What is a Court-Martial?

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A court-martial is a judicial court that tries members of the armed services who have been accused of breaking military laws. The Uniform Code of Military Justice outlines three court-martial types. These types of court-martial—summary, special, and general—differ in a number of ways, including the types of punishments that they may impose. Below is an overview of the three types of court-martials.

Summary Court-Martial

A summary court-martial may only try enlisted personnel for noncapital crimes, and the officer presiding over the proceeding is not required to be an attorney or judge. The punishment to be imposed for a particular crime depends on the grade of the accused service member. These punishments include:

  • Enlisted personnel above E-4 – For enlisted personnel above E-4, a summary court-martial may impose any punishment except death, dismissal, dishonorable discharge, hard labor without confinement for over 45 days, confinement for over one month, restriction for over two months, or forfeiture of over two-thirds of one month’s pay.

  • All other enlisted personnel – For all other enlisted personnel, the court-martial may impose confinement for a period of no more than one month and may lower the accused individual’s pay grade to E-1.

Special Court-Martial

A special court-martial may try anyone subject to the Uniform Code of Military Justice, including officers, enlisted members, and midshipmen. A special court-martial is composed of at least a military judge and three members, but an accused has the option of being tried by a military judge alone upon request. Special court-martial punishments include:

  • Any punishment except death, dismissal, dishonorable discharge, confinement for over one year, hard labor for over three months, any forfeiture of pay for over one year, or forfeiture of pay exceeding two-thirds per month.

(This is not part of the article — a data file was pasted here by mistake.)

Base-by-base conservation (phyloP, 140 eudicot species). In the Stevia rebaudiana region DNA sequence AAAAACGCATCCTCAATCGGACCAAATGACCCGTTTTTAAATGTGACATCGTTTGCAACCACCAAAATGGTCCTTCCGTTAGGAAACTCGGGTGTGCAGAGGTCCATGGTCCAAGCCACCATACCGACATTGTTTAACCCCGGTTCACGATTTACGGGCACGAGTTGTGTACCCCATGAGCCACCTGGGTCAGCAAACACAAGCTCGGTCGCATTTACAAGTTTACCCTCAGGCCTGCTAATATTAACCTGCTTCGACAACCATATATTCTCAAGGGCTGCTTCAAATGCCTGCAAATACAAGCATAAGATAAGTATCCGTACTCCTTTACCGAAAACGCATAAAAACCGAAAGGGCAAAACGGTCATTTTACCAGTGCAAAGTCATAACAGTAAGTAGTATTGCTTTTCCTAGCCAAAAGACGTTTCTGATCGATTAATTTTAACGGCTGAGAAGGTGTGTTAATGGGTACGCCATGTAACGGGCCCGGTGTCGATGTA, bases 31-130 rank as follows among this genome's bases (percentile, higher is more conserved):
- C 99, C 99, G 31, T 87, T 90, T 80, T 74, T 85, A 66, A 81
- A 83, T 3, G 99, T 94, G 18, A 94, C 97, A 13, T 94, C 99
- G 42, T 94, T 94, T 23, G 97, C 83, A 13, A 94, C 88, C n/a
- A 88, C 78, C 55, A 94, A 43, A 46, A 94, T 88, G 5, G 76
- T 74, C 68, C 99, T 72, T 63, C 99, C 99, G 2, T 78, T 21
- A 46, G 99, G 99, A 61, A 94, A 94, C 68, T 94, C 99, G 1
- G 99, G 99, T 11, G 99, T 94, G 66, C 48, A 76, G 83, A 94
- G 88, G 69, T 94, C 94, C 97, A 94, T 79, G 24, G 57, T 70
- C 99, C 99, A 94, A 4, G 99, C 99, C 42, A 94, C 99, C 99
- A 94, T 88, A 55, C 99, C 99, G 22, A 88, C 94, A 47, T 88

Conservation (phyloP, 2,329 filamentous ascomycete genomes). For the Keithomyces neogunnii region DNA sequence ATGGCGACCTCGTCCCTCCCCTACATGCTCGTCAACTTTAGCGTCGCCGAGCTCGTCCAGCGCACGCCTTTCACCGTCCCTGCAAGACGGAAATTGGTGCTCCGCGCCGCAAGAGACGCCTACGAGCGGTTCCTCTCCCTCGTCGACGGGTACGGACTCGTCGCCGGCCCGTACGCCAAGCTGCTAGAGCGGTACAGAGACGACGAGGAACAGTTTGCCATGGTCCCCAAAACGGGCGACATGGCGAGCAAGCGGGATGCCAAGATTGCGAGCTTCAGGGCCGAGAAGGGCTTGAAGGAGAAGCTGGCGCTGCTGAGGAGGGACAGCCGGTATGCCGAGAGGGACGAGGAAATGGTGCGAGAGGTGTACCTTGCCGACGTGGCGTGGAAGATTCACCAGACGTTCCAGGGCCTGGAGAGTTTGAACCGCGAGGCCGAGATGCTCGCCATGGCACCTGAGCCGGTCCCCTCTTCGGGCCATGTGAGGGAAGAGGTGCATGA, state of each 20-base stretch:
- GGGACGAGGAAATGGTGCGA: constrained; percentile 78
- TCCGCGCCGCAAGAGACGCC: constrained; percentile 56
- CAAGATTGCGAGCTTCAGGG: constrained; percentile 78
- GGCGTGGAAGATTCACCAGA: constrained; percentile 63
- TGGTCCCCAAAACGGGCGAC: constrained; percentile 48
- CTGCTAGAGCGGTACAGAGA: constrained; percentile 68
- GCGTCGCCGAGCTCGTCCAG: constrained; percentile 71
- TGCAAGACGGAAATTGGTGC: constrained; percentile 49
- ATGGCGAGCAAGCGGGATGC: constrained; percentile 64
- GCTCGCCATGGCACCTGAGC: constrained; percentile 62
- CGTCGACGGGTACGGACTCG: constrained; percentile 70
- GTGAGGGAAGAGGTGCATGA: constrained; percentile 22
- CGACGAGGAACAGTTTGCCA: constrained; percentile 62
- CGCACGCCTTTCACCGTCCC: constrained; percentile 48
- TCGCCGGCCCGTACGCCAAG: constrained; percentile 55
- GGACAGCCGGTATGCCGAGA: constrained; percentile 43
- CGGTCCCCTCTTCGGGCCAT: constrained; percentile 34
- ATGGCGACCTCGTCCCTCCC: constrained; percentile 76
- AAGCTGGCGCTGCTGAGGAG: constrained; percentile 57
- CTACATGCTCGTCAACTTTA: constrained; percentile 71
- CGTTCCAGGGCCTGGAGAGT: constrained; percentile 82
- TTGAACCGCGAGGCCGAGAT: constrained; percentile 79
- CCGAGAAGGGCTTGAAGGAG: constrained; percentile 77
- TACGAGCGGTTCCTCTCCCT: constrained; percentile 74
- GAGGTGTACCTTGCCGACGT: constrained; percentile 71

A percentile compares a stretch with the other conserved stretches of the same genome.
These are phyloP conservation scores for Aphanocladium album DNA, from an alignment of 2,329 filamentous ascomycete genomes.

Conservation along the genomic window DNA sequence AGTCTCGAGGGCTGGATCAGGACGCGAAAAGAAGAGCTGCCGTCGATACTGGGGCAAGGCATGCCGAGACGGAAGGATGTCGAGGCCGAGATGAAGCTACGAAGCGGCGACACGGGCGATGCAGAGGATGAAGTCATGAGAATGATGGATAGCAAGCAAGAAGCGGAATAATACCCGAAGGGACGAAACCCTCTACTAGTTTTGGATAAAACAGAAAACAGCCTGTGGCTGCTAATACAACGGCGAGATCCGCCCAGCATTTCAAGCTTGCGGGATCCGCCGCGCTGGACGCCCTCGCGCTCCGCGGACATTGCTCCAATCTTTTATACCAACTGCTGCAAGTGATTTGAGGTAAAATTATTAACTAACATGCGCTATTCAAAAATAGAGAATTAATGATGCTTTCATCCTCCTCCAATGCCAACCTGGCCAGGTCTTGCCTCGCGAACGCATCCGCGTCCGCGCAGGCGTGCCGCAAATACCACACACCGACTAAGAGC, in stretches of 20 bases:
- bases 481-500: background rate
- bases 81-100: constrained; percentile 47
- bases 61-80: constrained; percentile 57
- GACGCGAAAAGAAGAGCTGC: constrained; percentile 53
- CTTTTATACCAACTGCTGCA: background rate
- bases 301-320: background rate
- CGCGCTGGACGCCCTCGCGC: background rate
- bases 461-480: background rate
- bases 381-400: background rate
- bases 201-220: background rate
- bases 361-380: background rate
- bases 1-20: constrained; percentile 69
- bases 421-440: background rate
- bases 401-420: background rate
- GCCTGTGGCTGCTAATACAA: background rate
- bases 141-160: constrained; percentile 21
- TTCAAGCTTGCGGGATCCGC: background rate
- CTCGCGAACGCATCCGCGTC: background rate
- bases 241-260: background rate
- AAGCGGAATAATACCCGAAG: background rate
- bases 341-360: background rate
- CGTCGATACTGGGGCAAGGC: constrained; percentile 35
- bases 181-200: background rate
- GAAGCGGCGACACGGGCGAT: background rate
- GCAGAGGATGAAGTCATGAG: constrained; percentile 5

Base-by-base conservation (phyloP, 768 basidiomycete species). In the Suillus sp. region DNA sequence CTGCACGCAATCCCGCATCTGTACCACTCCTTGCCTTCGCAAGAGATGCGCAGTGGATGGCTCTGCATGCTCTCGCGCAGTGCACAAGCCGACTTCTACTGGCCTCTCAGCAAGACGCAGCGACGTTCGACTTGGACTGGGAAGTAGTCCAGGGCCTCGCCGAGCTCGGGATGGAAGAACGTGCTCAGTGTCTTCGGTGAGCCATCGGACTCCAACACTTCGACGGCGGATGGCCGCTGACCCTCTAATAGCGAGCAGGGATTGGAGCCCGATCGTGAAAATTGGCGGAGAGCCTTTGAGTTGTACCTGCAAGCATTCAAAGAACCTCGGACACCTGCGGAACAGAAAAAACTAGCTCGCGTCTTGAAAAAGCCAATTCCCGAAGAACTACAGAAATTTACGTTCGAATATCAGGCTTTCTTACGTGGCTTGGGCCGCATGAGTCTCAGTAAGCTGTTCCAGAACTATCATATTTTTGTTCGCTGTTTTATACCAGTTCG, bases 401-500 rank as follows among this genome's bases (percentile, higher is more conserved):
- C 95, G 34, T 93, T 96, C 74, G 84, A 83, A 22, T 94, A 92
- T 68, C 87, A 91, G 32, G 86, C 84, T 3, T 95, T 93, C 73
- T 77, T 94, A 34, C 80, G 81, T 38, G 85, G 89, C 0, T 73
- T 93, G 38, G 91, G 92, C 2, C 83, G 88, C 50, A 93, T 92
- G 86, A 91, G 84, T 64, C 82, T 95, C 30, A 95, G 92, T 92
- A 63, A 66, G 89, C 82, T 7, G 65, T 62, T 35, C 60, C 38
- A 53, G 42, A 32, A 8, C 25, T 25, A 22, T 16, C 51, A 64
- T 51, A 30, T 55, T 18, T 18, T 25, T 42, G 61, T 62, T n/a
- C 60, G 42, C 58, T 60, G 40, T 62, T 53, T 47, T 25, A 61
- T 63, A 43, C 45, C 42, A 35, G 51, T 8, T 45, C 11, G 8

General Court-Martial

A general court-martial may try anyone subject to the Uniform Code of Military Justice, including officers, enlisted members, and midshipmen. A general court-martial is composed of at least a military judge and five members, but an accused has the option of being tried by a military judge alone upon request. General court-martial punishments include:

  • Any punishment not prohibited by the Uniform Code of Military Justice, including death in certain situations.

Denver Court Martial Defense Attorneys

As noted above, the punishments and penalties for military crimes can be harsh. Therefore, if you are currently facing a military court-martial, it’s important to seek experienced legal counsel as soon as possible. Our attorneys have years of experience defending service members facing a wide array of serious allegations. Combining years of trial experience on high profile cases, our experienced attorneys offer our military clients top-tier representation. Whether you are stationed in the United States, Alaska, Hawaii, Germany, Italy, Korea, Japan or elsewhere, our experienced Denver attorneys are ready and willing to fight for your rights regardless of your location. Please contact us for a free consultation as soon as possible.

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